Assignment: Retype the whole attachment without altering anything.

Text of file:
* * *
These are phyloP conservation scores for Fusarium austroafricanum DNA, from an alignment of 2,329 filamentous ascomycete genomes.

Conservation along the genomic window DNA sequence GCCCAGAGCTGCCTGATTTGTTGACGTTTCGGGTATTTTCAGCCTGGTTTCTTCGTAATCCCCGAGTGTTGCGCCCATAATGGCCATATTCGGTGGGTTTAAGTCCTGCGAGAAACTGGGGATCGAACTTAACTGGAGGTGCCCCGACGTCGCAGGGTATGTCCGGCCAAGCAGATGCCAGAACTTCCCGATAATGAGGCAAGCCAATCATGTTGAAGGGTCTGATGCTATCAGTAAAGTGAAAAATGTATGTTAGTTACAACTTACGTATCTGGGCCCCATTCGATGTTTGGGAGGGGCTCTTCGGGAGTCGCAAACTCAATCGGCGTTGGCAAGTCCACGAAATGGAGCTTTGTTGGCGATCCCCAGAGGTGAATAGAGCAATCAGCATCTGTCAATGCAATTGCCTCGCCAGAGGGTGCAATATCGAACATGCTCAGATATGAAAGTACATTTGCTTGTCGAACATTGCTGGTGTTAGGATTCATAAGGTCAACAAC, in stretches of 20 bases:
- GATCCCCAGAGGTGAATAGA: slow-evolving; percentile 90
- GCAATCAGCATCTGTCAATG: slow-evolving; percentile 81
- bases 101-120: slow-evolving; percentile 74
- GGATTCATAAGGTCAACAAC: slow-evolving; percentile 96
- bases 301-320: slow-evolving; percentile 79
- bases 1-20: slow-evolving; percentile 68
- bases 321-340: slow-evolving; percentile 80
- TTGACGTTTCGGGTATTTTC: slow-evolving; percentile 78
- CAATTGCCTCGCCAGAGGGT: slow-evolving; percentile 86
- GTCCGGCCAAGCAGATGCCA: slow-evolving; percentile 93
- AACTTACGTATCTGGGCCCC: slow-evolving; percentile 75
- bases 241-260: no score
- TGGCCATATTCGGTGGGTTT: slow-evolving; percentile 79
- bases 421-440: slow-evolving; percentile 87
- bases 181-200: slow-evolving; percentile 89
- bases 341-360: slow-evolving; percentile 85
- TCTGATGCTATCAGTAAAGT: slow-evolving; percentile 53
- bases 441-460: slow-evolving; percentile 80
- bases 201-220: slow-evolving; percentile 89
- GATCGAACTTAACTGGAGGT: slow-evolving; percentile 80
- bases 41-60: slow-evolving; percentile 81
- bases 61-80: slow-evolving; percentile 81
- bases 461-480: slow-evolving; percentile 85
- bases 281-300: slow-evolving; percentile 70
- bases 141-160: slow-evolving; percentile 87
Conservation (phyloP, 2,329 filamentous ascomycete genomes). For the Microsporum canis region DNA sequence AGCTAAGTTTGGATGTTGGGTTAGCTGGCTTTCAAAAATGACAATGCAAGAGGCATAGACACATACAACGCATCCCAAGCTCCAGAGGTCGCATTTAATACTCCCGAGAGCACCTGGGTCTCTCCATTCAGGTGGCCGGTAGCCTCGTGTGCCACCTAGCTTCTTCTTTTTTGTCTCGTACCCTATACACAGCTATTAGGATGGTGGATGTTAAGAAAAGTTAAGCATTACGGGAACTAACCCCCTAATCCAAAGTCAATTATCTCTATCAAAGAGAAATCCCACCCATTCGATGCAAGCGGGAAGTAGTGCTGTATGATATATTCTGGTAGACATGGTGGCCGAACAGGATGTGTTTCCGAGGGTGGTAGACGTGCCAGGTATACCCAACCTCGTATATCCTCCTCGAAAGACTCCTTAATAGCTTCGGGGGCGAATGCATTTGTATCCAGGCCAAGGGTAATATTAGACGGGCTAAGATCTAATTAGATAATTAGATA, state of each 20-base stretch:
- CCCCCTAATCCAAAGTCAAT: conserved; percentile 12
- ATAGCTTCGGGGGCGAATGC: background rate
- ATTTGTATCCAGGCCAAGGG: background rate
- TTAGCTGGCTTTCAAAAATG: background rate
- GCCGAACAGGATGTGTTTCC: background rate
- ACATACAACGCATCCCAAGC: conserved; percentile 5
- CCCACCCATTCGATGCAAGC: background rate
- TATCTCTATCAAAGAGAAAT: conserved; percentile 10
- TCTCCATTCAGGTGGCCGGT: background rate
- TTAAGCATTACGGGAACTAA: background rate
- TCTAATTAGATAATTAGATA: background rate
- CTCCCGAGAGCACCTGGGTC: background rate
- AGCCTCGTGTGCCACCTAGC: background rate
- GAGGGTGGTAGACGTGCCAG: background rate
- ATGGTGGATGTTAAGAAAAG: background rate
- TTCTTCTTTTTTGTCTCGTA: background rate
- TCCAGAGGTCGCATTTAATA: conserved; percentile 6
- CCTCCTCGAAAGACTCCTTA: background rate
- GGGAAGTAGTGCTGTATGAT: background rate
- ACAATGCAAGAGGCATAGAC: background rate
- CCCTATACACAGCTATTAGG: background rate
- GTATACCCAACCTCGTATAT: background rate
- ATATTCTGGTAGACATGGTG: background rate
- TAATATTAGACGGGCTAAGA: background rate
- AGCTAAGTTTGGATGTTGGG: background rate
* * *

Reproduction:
These are phyloP conservation scores for Fusarium austroafricanum DNA, from an alignment of 2,329 filamentous ascomycete genomes.

Conservation along the genomic window DNA sequence GCCCAGAGCTGCCTGATTTGTTGACGTTTCGGGTATTTTCAGCCTGGTTTCTTCGTAATCCCCGAGTGTTGCGCCCATAATGGCCATATTCGGTGGGTTTAAGTCCTGCGAGAAACTGGGGATCGAACTTAACTGGAGGTGCCCCGACGTCGCAGGGTATGTCCGGCCAAGCAGATGCCAGAACTTCCCGATAATGAGGCAAGCCAATCATGTTGAAGGGTCTGATGCTATCAGTAAAGTGAAAAATGTATGTTAGTTACAACTTACGTATCTGGGCCCCATTCGATGTTTGGGAGGGGCTCTTCGGGAGTCGCAAACTCAATCGGCGTTGGCAAGTCCACGAAATGGAGCTTTGTTGGCGATCCCCAGAGGTGAATAGAGCAATCAGCATCTGTCAATGCAATTGCCTCGCCAGAGGGTGCAATATCGAACATGCTCAGATATGAAAGTACATTTGCTTGTCGAACATTGCTGGTGTTAGGATTCATAAGGTCAACAAC, in stretches of 20 bases:
- GATCCCCAGAGGTGAATAGA: slow-evolving; percentile 90
- GCAATCAGCATCTGTCAATG: slow-evolving; percentile 81
- bases 101-120: slow-evolving; percentile 74
- GGATTCATAAGGTCAACAAC: slow-evolving; percentile 96
- bases 301-320: slow-evolving; percentile 79
- bases 1-20: slow-evolving; percentile 68
- bases 321-340: slow-evolving; percentile 80
- TTGACGTTTCGGGTATTTTC: slow-evolving; percentile 78
- CAATTGCCTCGCCAGAGGGT: slow-evolving; percentile 86
- GTCCGGCCAAGCAGATGCCA: slow-evolving; percentile 93
- AACTTACGTATCTGGGCCCC: slow-evolving; percentile 75
- bases 241-260: no score
- TGGCCATATTCGGTGGGTTT: slow-evolving; percentile 79
- bases 421-440: slow-evolving; percentile 87
- bases 181-200: slow-evolving; percentile 89
- bases 341-360: slow-evolving; percentile 85
- TCTGATGCTATCAGTAAAGT: slow-evolving; percentile 53
- bases 441-460: slow-evolving; percentile 80
- bases 201-220: slow-evolving; percentile 89
- GATCGAACTTAACTGGAGGT: slow-evolving; percentile 80
- bases 41-60: slow-evolving; percentile 81
- bases 61-80: slow-evolving; percentile 81
- bases 461-480: slow-evolving; percentile 85
- bases 281-300: slow-evolving; percentile 70
- bases 141-160: slow-evolving; percentile 87
Conservation (phyloP, 2,329 filamentous ascomycete genomes). For the Microsporum canis region DNA sequence AGCTAAGTTTGGATGTTGGGTTAGCTGGCTTTCAAAAATGACAATGCAAGAGGCATAGACACATACAACGCATCCCAAGCTCCAGAGGTCGCATTTAATACTCCCGAGAGCACCTGGGTCTCTCCATTCAGGTGGCCGGTAGCCTCGTGTGCCACCTAGCTTCTTCTTTTTTGTCTCGTACCCTATACACAGCTATTAGGATGGTGGATGTTAAGAAAAGTTAAGCATTACGGGAACTAACCCCCTAATCCAAAGTCAATTATCTCTATCAAAGAGAAATCCCACCCATTCGATGCAAGCGGGAAGTAGTGCTGTATGATATATTCTGGTAGACATGGTGGCCGAACAGGATGTGTTTCCGAGGGTGGTAGACGTGCCAGGTATACCCAACCTCGTATATCCTCCTCGAAAGACTCCTTAATAGCTTCGGGGGCGAATGCATTTGTATCCAGGCCAAGGGTAATATTAGACGGGCTAAGATCTAATTAGATAATTAGATA, state of each 20-base stretch:
- CCCCCTAATCCAAAGTCAAT: conserved; percentile 12
- ATAGCTTCGGGGGCGAATGC: background rate
- ATTTGTATCCAGGCCAAGGG: background rate
- TTAGCTGGCTTTCAAAAATG: background rate
- GCCGAACAGGATGTGTTTCC: background rate
- ACATACAACGCATCCCAAGC: conserved; percentile 5
- CCCACCCATTCGATGCAAGC: background rate
- TATCTCTATCAAAGAGAAAT: conserved; percentile 10
- TCTCCATTCAGGTGGCCGGT: background rate
- TTAAGCATTACGGGAACTAA: background rate
- TCTAATTAGATAATTAGATA: background rate
- CTCCCGAGAGCACCTGGGTC: background rate
- AGCCTCGTGTGCCACCTAGC: background rate
- GAGGGTGGTAGACGTGCCAG: background rate
- ATGGTGGATGTTAAGAAAAG: background rate
- TTCTTCTTTTTTGTCTCGTA: background rate
- TCCAGAGGTCGCATTTAATA: conserved; percentile 6
- CCTCCTCGAAAGACTCCTTA: background rate
- GGGAAGTAGTGCTGTATGAT: background rate
- ACAATGCAAGAGGCATAGAC: background rate
- CCCTATACACAGCTATTAGG: background rate
- GTATACCCAACCTCGTATAT: background rate
- ATATTCTGGTAGACATGGTG: background rate
- TAATATTAGACGGGCTAAGA: background rate
- AGCTAAGTTTGGATGTTGGG: background rate